Gut health, feeding & nutrition
Gastrointestinal tract: gut health in burn patients
Maintaining gut integrity is an important part of general care for burn patients.
The gut is a potential reservoir of potentially pathogenic microorganisms. Risks include the development of mucosal atrophy and increased intestinal permeability, which provides a route for bacterial translocation.
Gastric stasis occasionally occurs and may be related to opiate medication. Gastric ulceration is reported, especially in patients with extensive burns. Intestinal stasis is unusual and may be an early sign of sepsis.
Enteral feeding for burn patients
The most important way to prevent gastrointestinal complications is to establish early enteral feeding. This attenuates villous atrophy, protects the gastric mucosa and preserves gut function.
It is usually safe to commence feeding within a few hours of injury.
Practical tips for enteral feeding
Patients with burns of more than 20% TBSA may require supplemental tube feeding.
Ideally: place a post-pyloric tube either via the nasal route or via a gastrostomy.
Alternatively: place a double lumen nasogastric tube (to monitor gastric retention).
As the stomach can be emptied mechanically, patients do not need to fast pre-operatively.
Nutrition in burn patients
Burn patients require additional nutritional support. Following a burn injury, there are significant changes in metabolism:
- Energy loss in the form of evaporative heat loss
- Catabolism induced by the hypermetabolic response
- Loss of proteins and minerals via wound exudate
- Weight loss
Malnutrition weakens the immune system and impairs wound healing. Therefore, it is important to provide nutritional support during the acute phase of recovery.
Nutrition therapy describes how to provide nutrients to support nutrient intake.
Patients who are able to eat and drink but do not consume enough protein or calories on their own can take additional nutrients orally, such as fortified food or oral nutritional supplements.
If resources permit, nutrients can also be provided via enteral tube-feeding, especially for patients with significant burn injury (>20% TBSA).
Gastric tubes are useful in burn patients
An additional advantage of a gastric tube is it can be used to empty the patient’s stomach manually. This keeps pre-operative fasting to a minimum.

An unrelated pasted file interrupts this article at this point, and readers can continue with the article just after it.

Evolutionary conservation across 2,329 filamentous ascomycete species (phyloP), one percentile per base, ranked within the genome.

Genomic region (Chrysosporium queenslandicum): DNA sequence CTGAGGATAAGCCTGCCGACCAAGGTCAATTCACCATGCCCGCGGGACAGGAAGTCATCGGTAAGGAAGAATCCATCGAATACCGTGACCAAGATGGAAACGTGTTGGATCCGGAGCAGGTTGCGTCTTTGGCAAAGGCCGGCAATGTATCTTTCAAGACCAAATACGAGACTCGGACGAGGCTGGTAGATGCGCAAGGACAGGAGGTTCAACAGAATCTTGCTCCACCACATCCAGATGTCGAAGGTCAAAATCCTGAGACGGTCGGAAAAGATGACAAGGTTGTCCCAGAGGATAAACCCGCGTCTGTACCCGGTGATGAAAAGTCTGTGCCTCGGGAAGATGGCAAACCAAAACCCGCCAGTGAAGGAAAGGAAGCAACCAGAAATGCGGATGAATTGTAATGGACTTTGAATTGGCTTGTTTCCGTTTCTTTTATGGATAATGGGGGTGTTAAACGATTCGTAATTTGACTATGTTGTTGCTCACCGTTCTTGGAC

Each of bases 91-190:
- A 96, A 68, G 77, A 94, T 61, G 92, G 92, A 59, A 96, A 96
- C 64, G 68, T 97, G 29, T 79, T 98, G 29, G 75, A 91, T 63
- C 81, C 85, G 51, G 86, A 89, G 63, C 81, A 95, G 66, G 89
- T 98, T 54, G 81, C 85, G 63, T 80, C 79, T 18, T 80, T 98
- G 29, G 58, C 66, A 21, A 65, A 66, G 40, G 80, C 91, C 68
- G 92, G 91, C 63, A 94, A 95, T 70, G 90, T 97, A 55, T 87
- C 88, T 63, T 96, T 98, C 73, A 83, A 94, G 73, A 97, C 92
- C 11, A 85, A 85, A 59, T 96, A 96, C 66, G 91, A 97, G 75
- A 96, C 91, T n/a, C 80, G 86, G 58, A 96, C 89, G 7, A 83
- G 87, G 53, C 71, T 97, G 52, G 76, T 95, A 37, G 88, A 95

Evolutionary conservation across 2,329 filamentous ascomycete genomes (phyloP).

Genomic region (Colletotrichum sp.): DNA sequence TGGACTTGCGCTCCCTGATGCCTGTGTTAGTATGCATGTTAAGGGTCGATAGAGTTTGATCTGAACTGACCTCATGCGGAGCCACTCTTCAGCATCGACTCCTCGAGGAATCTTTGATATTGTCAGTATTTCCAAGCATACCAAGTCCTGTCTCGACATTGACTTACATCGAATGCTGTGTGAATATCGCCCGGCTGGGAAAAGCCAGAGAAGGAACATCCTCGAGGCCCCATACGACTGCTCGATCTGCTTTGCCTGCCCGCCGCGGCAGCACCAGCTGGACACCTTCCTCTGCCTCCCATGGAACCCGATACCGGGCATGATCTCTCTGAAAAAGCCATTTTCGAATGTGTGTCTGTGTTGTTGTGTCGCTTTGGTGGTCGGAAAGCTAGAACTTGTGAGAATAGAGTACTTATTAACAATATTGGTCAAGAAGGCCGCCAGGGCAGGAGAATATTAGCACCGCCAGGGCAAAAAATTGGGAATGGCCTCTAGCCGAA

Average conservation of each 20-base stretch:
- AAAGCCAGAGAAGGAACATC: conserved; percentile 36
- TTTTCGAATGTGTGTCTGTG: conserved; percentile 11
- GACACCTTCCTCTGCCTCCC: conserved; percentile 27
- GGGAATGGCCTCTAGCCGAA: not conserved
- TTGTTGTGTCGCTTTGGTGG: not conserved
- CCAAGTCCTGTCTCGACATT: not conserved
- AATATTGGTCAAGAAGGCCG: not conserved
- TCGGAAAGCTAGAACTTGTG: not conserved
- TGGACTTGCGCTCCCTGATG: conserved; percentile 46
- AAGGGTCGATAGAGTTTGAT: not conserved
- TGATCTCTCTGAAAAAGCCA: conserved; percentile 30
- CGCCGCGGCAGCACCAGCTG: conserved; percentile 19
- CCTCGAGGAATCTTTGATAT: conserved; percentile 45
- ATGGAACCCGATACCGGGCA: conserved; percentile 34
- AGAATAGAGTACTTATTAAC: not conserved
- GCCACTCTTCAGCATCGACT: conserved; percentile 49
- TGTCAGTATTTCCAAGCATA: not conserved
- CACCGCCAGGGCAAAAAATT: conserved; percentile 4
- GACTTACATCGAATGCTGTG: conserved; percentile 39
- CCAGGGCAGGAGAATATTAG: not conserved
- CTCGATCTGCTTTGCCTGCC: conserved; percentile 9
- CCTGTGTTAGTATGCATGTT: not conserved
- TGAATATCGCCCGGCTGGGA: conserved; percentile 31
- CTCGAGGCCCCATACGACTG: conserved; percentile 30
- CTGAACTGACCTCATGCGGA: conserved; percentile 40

Commence feeding within 12 hours of injury, and gradually advance it over a day or two until the goal intake of caloric requirements is reached. When nutritional therapy is started, it is mandatory to monitor nutrient intake and, if possible, consult a dietician, to minimize risks, such as overfeeding or gastrointestinal or mechanical problems.
Gastric stasis and retention occur occasionally and may cause nausea, therefore feeding might have to be reduced temporarily. Domperidon (Motilium) may be useful for reducing nausea. If resources permit, introducing a post-pyloric tube usually solves the problem.
Avoid parenteral nutrition (provision of sterile intravenous fluids containing the full spectrum of nutritional needs) unless all other means fail.
In low and middle-income countries (LMICs), specialized nutritional support can be challenging due to limited resources. If resources do not permit enteral tube feeding, meet the patient’s protein and caloric needs orally as soon as possible. A multimodal approach to nutrition can include appointing a (nutritional) nurse or volunteers to help feed the incapacitated patient, educating caregivers about the importance of adequate nutrient intake and encouraging them to stay with the patient to assist with nutrition.
Some patients with extensive burn injury may develop dysphagia due to oral thrush. The risk is increased in patients receiving antibiotics. Oral thrush can be treated with nystatin.
Patients with burns covering more than 20% TBSA should receive a high protein and calorie diet to meet their energy needs.International Society for Burns Injuries (ISBI) guidelines
Adults should receive 1.5-2 grams of protein per kilogram of body weight per day. Children should receive 3 grams per kilogram of body weight per day.
Examples of sources of dietary protein are meat, poultry, eggs and dairy products. Keep periods of fasting (e.g. pre-operatively) to a minimum.
You can use the Harris Benedict Equation + 1% extra per % TBSA burned as a guide to estimate caloric needs. Free calculators are available online for practical use of the Harris Benedict Formula, such as:
Harris Benedict Formula (modified) to calculate resting energy expenditure
|Men||BMR = (10 × weight in kg) + (6.25 × height in cm) - (5 × age in years) + 5|
|Women||BMR = (10 × weight in kg) + (6.25 × height in cm) - (5 × age in years) - 161|
Harris Benedict Equation example
A 40-year-old adult male, 80 Kg, height 180 cm with 30% TBSA burned.
BMR = (10 x 80)
+ (6.25x 180)
– (5 x 40) + 5
+ 1,125 – 200 + 5
Actual requirement = 1730 + 30% = 1730 + 519 = 2249 Kcal per day
Nutritional supplements for burn patients
Compose the burn patient’s diet with care.
Patients require daily supplementation of vitamins (B, C and D). Trace elements are rapidly depleted in burn patients, including copper, iron, selenium and zinc. These trace elements are important for wound healing, so supplementation may be useful. There is also evidence to support supplementing glutamine.
It is safe to administer twice the recommended dosage of proprietary supplements.
Support for good nutrition
Hyperglycemia is a risk factor in intensive care patients, so the aim is to maintain normoglycemia during the hypermetabolic phase. Insulin inhibits gluconeogenesis, diminishes proteolysis and stimulates fatty acid synthesis. Insulin therapy requires intensive monitoring and risks hypoglycemia. Anabolic steroids may increase lean body mass and improve wound healing, though there are risks associated with the use of anabolic steroids in children.